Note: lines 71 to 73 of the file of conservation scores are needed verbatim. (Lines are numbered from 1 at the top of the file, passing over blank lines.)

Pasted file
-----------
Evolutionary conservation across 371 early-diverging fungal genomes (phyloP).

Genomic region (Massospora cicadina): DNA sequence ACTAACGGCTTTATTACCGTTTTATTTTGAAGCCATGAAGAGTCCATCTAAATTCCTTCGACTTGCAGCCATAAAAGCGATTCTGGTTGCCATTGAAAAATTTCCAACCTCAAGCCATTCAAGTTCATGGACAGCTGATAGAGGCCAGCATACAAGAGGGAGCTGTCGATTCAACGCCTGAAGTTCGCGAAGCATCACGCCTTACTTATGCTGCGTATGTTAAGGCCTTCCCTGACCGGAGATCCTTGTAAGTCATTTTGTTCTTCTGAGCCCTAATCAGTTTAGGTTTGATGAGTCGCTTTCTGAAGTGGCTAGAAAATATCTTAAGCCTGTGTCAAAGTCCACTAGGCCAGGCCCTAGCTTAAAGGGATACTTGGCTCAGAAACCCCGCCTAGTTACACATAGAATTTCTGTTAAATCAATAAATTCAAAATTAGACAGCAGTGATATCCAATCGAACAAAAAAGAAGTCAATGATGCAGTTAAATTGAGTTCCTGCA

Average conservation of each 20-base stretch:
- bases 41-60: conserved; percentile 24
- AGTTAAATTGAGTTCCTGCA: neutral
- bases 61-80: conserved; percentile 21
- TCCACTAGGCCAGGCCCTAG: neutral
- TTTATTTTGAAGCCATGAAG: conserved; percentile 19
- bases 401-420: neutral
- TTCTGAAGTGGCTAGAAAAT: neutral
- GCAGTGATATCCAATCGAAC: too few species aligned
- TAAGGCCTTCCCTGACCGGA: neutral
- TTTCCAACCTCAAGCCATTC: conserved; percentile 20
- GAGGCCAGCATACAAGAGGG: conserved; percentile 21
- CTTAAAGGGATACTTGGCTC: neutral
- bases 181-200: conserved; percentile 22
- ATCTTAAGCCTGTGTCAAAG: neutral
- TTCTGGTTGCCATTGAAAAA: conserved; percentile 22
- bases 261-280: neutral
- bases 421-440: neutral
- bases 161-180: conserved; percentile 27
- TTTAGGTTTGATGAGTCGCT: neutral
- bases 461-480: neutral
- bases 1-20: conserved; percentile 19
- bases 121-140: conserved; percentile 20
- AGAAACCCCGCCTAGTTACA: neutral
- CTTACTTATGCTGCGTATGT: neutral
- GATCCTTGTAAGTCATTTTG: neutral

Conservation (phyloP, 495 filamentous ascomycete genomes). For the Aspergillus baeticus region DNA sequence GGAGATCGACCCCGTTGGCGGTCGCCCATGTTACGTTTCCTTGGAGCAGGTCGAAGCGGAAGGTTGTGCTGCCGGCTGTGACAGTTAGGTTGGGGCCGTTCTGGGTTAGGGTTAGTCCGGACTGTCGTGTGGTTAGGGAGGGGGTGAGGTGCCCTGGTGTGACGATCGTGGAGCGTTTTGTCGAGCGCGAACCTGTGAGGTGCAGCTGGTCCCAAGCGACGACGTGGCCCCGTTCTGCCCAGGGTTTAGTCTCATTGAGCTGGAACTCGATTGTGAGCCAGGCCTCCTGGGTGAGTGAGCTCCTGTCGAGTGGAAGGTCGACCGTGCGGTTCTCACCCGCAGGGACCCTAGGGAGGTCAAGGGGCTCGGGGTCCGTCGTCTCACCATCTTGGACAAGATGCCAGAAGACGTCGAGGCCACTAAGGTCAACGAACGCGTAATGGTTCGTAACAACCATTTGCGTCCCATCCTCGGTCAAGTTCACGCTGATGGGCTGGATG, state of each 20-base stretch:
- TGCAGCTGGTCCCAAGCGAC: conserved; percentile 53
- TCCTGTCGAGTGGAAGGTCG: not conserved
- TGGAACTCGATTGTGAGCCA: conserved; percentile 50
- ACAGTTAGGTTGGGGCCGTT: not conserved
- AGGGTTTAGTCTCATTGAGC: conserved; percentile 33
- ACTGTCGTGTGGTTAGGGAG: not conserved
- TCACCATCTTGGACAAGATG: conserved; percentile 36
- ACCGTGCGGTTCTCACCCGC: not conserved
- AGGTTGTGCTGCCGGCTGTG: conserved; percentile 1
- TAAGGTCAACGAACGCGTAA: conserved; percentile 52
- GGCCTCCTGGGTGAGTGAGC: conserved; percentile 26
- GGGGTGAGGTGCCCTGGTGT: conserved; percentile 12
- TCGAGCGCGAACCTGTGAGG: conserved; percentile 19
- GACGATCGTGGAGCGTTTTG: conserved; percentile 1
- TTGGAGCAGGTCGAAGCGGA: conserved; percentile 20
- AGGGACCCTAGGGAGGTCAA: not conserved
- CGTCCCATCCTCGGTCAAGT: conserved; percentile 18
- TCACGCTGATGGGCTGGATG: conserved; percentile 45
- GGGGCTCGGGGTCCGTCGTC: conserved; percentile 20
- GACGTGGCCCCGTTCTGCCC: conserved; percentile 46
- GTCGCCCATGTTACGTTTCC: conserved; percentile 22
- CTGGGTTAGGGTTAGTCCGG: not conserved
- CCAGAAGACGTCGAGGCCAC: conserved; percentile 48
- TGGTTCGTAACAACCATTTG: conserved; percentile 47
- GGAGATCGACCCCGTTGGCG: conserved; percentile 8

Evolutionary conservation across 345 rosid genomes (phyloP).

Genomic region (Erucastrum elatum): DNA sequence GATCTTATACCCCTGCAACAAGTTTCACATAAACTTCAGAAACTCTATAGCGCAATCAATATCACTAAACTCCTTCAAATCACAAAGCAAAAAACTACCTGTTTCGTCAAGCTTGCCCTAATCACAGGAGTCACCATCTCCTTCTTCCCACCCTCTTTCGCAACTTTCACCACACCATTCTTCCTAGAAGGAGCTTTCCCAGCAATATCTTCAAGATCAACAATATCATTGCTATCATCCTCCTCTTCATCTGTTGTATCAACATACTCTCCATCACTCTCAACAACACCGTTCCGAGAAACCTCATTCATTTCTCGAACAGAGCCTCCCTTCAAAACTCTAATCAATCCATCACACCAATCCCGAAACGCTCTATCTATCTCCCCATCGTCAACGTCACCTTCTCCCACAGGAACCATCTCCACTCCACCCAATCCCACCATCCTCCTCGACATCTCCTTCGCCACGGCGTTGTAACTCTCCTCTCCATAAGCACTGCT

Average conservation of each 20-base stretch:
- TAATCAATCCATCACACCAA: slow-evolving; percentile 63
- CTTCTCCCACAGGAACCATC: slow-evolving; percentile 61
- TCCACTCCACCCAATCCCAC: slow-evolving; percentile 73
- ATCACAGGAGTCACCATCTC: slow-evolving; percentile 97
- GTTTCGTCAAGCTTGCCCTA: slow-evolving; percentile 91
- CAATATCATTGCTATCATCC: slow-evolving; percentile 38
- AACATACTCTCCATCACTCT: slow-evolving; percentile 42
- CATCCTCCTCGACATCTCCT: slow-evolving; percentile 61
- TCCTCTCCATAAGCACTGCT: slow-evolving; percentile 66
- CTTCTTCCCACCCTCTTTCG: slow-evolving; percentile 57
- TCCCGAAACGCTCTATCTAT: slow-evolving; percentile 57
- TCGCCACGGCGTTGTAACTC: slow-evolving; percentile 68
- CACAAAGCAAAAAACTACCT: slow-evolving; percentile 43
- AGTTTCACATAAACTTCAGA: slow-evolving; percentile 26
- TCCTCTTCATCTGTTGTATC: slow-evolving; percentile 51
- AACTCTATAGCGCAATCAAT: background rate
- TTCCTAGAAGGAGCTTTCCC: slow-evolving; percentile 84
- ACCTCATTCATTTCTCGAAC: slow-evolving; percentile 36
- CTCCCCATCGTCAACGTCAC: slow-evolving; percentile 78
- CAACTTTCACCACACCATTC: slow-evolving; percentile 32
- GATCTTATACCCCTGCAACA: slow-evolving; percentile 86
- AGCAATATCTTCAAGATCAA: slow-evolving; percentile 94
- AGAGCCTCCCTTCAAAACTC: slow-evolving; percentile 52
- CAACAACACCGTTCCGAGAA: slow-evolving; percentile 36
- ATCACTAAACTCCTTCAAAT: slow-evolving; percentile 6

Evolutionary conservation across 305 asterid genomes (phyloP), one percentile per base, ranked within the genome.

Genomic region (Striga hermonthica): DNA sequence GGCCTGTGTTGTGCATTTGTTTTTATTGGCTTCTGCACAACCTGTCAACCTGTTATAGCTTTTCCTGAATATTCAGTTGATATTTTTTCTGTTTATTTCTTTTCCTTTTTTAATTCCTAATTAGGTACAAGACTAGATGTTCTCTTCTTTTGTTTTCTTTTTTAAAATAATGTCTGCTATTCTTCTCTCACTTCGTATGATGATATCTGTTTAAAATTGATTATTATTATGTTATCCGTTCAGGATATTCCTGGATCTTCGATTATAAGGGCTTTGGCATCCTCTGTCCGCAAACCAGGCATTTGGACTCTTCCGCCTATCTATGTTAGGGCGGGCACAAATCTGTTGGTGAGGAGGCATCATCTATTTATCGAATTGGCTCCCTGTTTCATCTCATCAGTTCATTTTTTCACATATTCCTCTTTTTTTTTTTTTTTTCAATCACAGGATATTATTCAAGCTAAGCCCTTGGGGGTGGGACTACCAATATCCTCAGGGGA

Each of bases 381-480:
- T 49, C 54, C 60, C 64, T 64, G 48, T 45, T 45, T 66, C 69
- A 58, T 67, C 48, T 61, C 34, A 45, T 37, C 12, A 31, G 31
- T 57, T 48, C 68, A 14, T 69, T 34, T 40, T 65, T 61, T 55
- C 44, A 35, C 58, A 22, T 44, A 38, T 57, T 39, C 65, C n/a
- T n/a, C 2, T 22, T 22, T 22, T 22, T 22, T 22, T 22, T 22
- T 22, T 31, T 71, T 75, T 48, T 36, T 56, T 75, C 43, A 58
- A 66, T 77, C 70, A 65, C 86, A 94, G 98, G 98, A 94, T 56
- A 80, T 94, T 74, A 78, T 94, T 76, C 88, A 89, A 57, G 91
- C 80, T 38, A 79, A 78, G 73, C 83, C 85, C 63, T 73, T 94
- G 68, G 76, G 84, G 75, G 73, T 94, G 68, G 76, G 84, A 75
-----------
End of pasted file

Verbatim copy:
- AGTTTCACATAAACTTCAGA: slow-evolving; percentile 26
- TCCTCTTCATCTGTTGTATC: slow-evolving; percentile 51
- AACTCTATAGCGCAATCAAT: background rate